This review first appeared in the April 2017 issue of high-end hifi magazine of Germany. You can also read this Innuos review in its original German version. We publish its English translation in a mutual syndication arrangement with the publishers. As is customary for our own reviews, the writer's signature at review's end shows an e-mail address should you have questions or wish to send feedback. All images contained in this review are the property of fairaudio or Innuos - Ed

Ralph Werner
VPI Scout II with VPI JMW 9T arm and Denon DL-103R (MC), Transrotor Figaro (MC), Dynavector DV-20X2H (High-output-MC) and Shelter 201 (MM) cartridges, BMC Audio MCCI phono stage, Audiodata MusikServer, Auralic Aries, Readynas Duo NAS-Server, HP Notebook, iFi iPurifier II
: Luxman DA-06
Amplification: Octave HP300 with MC phono preamp, Musical Fidelity M8 700m amplifier, Denon PMA-2010AE integrated
Loudspeakers: Blumenhofer Acoustics Genuin FS 1 Mk2
Cables: fis Audio Studioline and Premiumline Lifetime, Ascendo tripwire, Dynamikks Speakerlink, Ecosse ES 2.3, Zu Audio Libtec, Vovox, Wireworld Series 7 Starlight Gold coaxc, Aqvox USB
Power delivery: fis Audio Black Magic
Equipment support: Creaktiv Trend 3
Room size: 30m², ceiling 3.4m
Review component retail: €2'699 

Can one call it stealth design when four facets mix it up on a component face plate? Perhaps that overstates but I must admit, this design trick did add dynamic flair to disguise an otherwise plain black box. Here's looking at you, kid: the Zenith MkII music server/player, current flagship of Innuos, a brand still new to our domestic German market. Founded in the UK by two Portuguese in 2009, their HQ has since returned home to Faro/Portugal, an area which holiday makers to Agarve will know since it houses the region's airport. Innuos offer two other models, the €850 Zenmini and the €1'800 Zen.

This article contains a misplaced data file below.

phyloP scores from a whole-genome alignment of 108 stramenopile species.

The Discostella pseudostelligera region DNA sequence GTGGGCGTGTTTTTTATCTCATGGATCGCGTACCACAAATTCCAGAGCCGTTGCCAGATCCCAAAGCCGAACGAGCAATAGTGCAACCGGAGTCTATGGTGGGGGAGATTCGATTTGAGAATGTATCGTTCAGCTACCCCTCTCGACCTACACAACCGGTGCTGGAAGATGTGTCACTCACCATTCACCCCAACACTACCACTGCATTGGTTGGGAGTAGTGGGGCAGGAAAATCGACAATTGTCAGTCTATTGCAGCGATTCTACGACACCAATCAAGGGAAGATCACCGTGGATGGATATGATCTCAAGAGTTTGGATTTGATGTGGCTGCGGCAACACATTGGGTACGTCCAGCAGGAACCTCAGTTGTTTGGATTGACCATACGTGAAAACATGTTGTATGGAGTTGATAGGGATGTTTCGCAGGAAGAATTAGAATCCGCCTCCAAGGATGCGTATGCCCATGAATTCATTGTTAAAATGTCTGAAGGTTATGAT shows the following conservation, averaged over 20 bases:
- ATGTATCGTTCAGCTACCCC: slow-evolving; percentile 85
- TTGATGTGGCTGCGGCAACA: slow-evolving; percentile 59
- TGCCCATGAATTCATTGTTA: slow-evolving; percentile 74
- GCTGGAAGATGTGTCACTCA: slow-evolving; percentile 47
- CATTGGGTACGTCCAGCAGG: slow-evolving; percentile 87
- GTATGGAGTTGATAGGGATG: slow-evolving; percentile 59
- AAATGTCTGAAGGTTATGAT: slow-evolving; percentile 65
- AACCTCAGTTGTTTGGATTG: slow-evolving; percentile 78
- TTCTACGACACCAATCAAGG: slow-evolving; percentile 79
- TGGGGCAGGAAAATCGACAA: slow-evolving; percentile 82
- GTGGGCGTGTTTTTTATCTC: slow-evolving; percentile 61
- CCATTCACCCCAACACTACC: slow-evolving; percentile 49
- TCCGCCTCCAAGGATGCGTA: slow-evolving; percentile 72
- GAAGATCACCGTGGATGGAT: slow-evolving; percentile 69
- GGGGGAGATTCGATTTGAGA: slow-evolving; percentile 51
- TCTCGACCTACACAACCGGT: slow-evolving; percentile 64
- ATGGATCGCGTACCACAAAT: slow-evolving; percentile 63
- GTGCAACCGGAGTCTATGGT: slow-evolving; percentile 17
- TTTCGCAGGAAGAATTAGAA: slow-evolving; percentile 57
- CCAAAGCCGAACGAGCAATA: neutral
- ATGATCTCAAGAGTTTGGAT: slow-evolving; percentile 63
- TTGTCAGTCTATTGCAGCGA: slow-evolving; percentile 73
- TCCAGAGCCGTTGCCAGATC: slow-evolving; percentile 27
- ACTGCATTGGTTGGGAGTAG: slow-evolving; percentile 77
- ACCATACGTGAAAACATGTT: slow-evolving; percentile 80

My pleasingly solid and well-finished loaner brooked zero confusion on matters of use. Aside from the standby switch, the faceted fascia only showed the slot of the internal Teac drive for CD rips. The lid carried the company emblem and things got busier only in the back: power IEC plus mains switch, 2 x USB-A (DAC plus back-up drive perhaps) and 2 x Ethernet (router, network player). Done.

Translated, no Toslink or coaxial S/PDIF output, no Bluetooth, no WiFi like B.M.C. Audio's Mini Media offers. Querying Innuos' product specialist Emanual Ey—after all, some listening rooms have no wired LAN—he explained that unlike a renderer, a music server deserved a wired connection to distribute whole-house data reliably. Also, WiFi injects ultrasonic noise into the machine to compromise its sonics as something Innuos would never accept – a dogmatic if familiar reply.

Hardware. During unpacking and setup, you begin to suspect that you've been shipped a small amplifier like the recently reviewed Creek Evolution, not a server. At 9kg, this is quite the buff deck. Bonnet popped, the culprit revealed itself as a 160VA toroidal power transformer. The Zenith runs off an old-school linear power supply that's reportedly overspec'd by a factor of ten. It does not follow fashion with a potentially noise-emitting switcher.